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GottaBeKD

Screenshot: What 3d/Rendering Style is this?

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Greetings, There is a screenshot here: http://www.runawaystudios.com/imgsweb/samurai.jpg I really like the way this looks. Is it 3d, or 2d? Tile, or not tile? Isometric or not? These seem to be the 3 main decisions regarding rendering style. Can someone answer these for me? Also, Do you think it is feasible to try and get 40 or 50 of those characters on the scene? To have this kind of engine/graphics in a mmorpg setting? Thanks, please let me know what you think on if it is 2d/3d, using opengl, directx or what? tile? no tiles? isometric? What is it? What should I study to get this effect?

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Guest Anonymous Poster
the terrain and the tunder effect is 3d i guess, the sprites are 2d rendered as billboards...
40 or 50 of these sprites on screen could destroy your app''s performance if u don''t write a good function to draw billboards....a good alghoritm is to divide all these sprites by type (1type have the same texture) and draw theme using vertex arrays...
i dunno if it is programmed with DirectX or OpenGL but it isn''t important...

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It''s 2D in 3D.

Not tiled, they are just sprits in placed on a 3D map.

It''s not isometric, you should know. http://zoggles.dyndns.org/zoggles/.


--
You''re Welcome,
Rick Wong

- sitting in his chair doing the most time-consuming thing..

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Hey!

These kind of graphics are already used in an MMORPG.
Take a look at Ragnarok Online, there is a free two-weeks trial. I like it, my little brother is addicted:

http://www.google.com/search?q=ragnarok+online

-
CL Game Studios. Probably.

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quote:
Original post by Anonymous Poster
40 or 50 of these sprites on screen could destroy your app''s performance if u don''t write a good function to draw billboards....a good alghoritm is to divide all these sprites by type (1type have the same texture) and draw theme using vertex arrays...


with 40-50 of them on screen your problem will most likely be fillrate and vertex submission wont matter anymore. building/updating the array might even be more work than just using immediate mode. using one big texture containing as many units as possible will avoid a lot texture changes and if you''re lucky (or dont have many units/few short animations) you might even squeeze them all into one (a bit more wasteful: bind 2-8 -depending on hardware- textures and use the right one depending on an index.. not sure if fragment programs finally allow this without much hassle, even more overkill would be blending them all together will weights being 0 and one being 1.. that will most likely kill your fillrate even more and make it slower than a few more texture changes).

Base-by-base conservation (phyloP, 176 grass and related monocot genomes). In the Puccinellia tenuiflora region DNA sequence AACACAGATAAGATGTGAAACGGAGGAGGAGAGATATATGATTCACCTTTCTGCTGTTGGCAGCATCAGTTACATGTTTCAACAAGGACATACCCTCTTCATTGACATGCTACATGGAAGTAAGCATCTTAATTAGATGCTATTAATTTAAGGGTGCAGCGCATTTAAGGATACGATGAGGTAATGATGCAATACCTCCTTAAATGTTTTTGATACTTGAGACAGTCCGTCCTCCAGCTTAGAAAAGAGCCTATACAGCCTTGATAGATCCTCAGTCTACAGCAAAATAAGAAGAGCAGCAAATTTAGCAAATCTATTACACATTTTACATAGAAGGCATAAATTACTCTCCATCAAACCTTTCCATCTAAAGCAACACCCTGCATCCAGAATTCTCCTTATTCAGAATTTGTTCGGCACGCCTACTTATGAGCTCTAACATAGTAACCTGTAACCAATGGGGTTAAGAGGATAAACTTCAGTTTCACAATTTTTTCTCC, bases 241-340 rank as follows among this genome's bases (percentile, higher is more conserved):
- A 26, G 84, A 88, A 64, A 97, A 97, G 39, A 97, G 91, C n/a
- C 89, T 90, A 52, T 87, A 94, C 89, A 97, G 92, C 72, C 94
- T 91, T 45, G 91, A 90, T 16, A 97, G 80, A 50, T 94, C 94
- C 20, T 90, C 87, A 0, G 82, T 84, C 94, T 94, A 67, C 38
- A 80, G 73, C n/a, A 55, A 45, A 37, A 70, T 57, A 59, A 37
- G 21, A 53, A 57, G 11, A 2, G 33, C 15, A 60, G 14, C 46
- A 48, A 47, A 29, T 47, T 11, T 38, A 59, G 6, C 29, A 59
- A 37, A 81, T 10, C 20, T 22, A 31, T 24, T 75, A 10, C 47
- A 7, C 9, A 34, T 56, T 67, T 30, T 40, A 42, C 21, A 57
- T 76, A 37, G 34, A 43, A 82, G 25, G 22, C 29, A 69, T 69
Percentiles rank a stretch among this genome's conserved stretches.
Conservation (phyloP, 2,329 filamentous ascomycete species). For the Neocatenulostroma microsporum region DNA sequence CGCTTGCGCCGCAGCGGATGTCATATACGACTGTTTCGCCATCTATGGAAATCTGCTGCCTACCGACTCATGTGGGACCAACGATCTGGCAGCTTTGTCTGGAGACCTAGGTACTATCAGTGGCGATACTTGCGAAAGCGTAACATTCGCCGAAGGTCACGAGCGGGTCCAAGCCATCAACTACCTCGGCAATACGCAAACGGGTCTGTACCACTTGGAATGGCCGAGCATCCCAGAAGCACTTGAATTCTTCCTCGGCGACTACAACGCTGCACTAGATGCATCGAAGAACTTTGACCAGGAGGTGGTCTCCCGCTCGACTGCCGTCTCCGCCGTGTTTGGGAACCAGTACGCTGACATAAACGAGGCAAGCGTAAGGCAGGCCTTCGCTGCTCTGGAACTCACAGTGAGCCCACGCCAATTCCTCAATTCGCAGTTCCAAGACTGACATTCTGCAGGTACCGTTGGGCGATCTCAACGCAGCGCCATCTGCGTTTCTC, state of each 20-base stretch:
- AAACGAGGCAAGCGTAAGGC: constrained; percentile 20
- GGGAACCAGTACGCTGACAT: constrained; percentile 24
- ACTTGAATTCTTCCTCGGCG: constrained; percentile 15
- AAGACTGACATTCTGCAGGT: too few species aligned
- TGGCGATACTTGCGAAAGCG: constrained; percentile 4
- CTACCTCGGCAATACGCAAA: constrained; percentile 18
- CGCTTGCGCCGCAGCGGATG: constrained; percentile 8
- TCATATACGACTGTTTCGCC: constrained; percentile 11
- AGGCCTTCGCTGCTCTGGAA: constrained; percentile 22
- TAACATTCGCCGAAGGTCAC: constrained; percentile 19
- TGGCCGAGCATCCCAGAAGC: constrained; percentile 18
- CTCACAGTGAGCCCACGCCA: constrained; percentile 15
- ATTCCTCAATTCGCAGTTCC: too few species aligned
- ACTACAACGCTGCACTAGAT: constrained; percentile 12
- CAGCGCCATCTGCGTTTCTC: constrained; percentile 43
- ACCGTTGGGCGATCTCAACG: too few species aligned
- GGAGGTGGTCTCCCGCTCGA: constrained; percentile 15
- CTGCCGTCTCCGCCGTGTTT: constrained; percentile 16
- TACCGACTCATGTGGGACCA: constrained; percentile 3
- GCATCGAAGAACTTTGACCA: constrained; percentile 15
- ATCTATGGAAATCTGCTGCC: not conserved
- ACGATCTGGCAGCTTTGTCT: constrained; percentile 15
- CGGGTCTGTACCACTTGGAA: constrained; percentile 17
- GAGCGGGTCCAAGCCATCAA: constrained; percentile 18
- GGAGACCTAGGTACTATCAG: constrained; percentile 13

guess i''ll be going and experimenting with blending different animation frames. it will either look smooth or horrible *fg*

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Guest Anonymous Poster
Err...you must be kidding no ?
40/50 billboards for a geforce class card is won''t barely alter your framerate !
No need to get into fragement or pixel or vertex program for that...
Even w/ software rendering, you could dump hundreds (if not thousands) of sprites on screen !

The only thing that could alter the performance, as ''anonymnous poster''(!) said, is correct (read, minimal) texture switching.
As for storing everything in one big texture, why not, but remember that billboards for animated objects look very fake if the animation is not smooth enough...

FReD

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Thanks for the feedback so far. It''s great.

My plan is indeed to use 2d sprites, so I am under the impression that 40 or 50 on-screen should be no problem.

Regarding using billboards for the sprites, in a 3d environment. Can someone point me to a tutorial, or some reading material on this? Perhaps a book if there is nothing online?

Thanks.

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quote:
Original post by Anonymous Poster
Err...you must be kidding no ?
40/50 billboards for a geforce class card is won''t barely alter your framerate !
No need to get into fragement or pixel or vertex program for that...
Even w/ software rendering, you could dump hundreds (if not thousands) of sprites on screen !

The only thing that could alter the performance, as ''anonymnous poster''(!) said, is correct (read, minimal) texture switching.
As for storing everything in one big texture, why not, but remember that billboards for animated objects look very fake if the animation is not smooth enough...

FReD




I completely agree. What are these people using at home? P100''s? Geez...

I remember an old strategy game for the Sega Saturn called Dragon Force, where two armies of a hundred sprites each would battle to death all at the same time in the screen, in a semi-3D battlefield, at 60 frames per seconds.

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There seems to be 3 types of billboarding approaches.

Screen-Aligned
World-Oriented
and
Axial

Which one do you think is being used in the screenshot above.

What are we doing to display the characters as they turn around? So if one of the characters on screen, begins to walk away from us, we need to show his back. How will we accomplish this?

Is the technique to replace the graphic on the billboard? So we''re going to be making 4 or 8 or so graphics for each character? Does this work okay? Is 8 enough?

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